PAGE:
The BaumInvest Blog

Interview with Martin Homola – Part 2

Supervisory Board member and forestry expert Martin Homola traveled to Costa Rica for a week, with CEO Antje Virkus by his side. He described his impressions of the reforestations, new structures, and the helpfulness of the local people in a thorough interview. Here is the second of two parts of the interview: about the business fields of the future, natural forests, and climate change.

BaumInvest: In the second part of the interview, we want to look into the future with you.

Martin Homola: That sounds nice; and I already saw the future during my last trip to Costa Rica: a very important and emerging business field that BaumInvest is currently tackling with a lot of verve.

BaumInvest: Would you share your view into the crystal ball?

Homola: The business field I’m referring to is compensation forests, also known as carbon forests.

BaumInvest: To fill in the blanks: With BaumInvest, companies can have their own Carbon Corporate Forests planted and thereby compensate for all their operational carbon emissions.

Homola: This is such a great thing; on the one hand, investors and companies can use this concept to lead their products and companies into “climate neutrality”. On the other hand, it gives BaumInvest more opportunities to acquire land and reforest near-natural forests. Absolutely a win-win situation. The signs are good that this will become a very important business field in the near future – it’s not only economically interesting, but also ecological and sustainable. From my point of view, an investment that’s definitely worthwhile.

BaumInvest: Another quite new way of getting involved with BaumInvest is the Natural Forest Conservation Program – in other words, a tree sponsorship in a natural forest with the addition of having ten more tropical trees planted.

Homola: On our most recent trip, Antje Virkus and I visited the areas in La Virgen where the trees of the tree sponsors are located. You silently walk through that forest on a thin layer of humus, it is dark because it’s so densely overgrown, and you can hear howler monkeys – that ‘s a very special experience in such a natural forest. And it makes you realize once again how important it is to preserve the natural forests of this earth.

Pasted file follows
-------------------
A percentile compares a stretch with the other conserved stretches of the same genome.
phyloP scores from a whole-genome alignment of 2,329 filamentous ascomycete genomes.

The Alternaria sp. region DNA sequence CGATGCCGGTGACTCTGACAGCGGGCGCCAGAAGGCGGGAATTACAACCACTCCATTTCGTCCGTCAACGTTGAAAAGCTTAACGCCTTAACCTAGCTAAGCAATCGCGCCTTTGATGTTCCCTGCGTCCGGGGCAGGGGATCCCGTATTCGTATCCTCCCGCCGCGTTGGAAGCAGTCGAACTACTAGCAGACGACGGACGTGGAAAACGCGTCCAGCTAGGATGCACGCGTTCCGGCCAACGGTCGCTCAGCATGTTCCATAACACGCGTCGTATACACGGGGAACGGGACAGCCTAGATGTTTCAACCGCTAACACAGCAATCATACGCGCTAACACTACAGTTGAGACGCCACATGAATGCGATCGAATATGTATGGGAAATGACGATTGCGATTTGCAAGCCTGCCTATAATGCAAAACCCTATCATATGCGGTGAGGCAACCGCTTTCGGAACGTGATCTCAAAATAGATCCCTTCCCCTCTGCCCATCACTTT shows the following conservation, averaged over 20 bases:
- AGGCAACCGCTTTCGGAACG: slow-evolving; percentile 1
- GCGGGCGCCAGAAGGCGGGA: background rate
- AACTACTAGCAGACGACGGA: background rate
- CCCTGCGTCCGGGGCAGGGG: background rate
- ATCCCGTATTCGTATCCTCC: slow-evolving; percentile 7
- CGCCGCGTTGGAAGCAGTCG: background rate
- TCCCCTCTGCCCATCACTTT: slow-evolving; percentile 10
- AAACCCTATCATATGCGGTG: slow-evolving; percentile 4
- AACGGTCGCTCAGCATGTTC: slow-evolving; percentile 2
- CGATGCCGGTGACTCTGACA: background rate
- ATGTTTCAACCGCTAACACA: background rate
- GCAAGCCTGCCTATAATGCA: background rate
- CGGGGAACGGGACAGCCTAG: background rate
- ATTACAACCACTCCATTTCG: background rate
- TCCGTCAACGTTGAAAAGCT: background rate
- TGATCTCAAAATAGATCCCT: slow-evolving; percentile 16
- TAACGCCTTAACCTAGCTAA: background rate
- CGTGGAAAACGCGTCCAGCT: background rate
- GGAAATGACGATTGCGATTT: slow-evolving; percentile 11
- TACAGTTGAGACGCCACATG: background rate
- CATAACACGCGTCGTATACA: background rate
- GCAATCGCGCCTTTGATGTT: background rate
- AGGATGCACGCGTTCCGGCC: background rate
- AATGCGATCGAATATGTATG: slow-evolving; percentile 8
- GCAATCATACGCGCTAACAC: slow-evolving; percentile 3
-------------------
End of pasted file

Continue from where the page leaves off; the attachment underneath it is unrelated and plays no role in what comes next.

BaumInvest: Which brings us to the topic of climate change, which is increasingly causing problems for forests in general and natural forests in particular: through drought, fire, and the increasing number of extreme weather events such as hurricanes. Which brings us to the question we are often asked by interested investors: How can we ensure that the forests of BaumInvest will survive in the long term – keyword risk management.

Homola: First of all, there is always a certain risk involved in reforestation projects. After all, we are working with forests, with nature, which we cannot control completely – fortunately. In Germany, we have seen how entire needleleaf forests under drought stress were attacked by bark beetles. You always have to take potential failings into account. In my opinion, however, the risk for Costa Rica is relatively low. On the one hand because of the stable political conditions, on the other hand because of the natural conditions. Especially in the Zona Norte, where BaumInvest’s plantations are located, hurricanes or similar damaging events are not to be expected.

BaumInvest: In Costa Rica, BaumInvest has not only firmly rooted many trees in the past 14 years, but also itself as a company: with numerous cooperations. Is there potential for more?

Homola: A short anecdote: Antje Virkus and I were sitting at the breakfast table in the hotel one morning when a man came up to us. He told us he had a pallet company and was looking for a timber supplier; he had heard about BaumInvest and wanted to visit the office in Ciudad Quesada. Since he had seen the BaumInvest logo on Antje’s shirt, he had approached us. Of course, we could help him straight away. This and other examples show: We are known in Costa Rica, we are a sought-after partner, and local wood processors are also interested in us.

BaumInvest: Finally: After your insight into the BaumInvest forests, what would you tell interested shareholders?

Homola: I will increase my current share package at the next opportunity. I would not do that if I were not convinced of BaumInvest and its vision. BaumInvest is on the right track from an ecological, social, and economic point of view – and I want to accompany it. The great thing is that the work here is totally transparent. You can talk quite openly with the board of management and every single employee, and even mistakes or omissions in forestry work are now clearly communicated and named – and then directly addressed. It is important that we continue to develop positive ways to communicate amongst ourselves, but also in technical terms. We need to improve the selection of seed and soil analysis in newly acquired reforestation areas, for example – and invest in training. So many exciting areas in which I, as a member of the Supervisory Board, am happy to play an advisory role.

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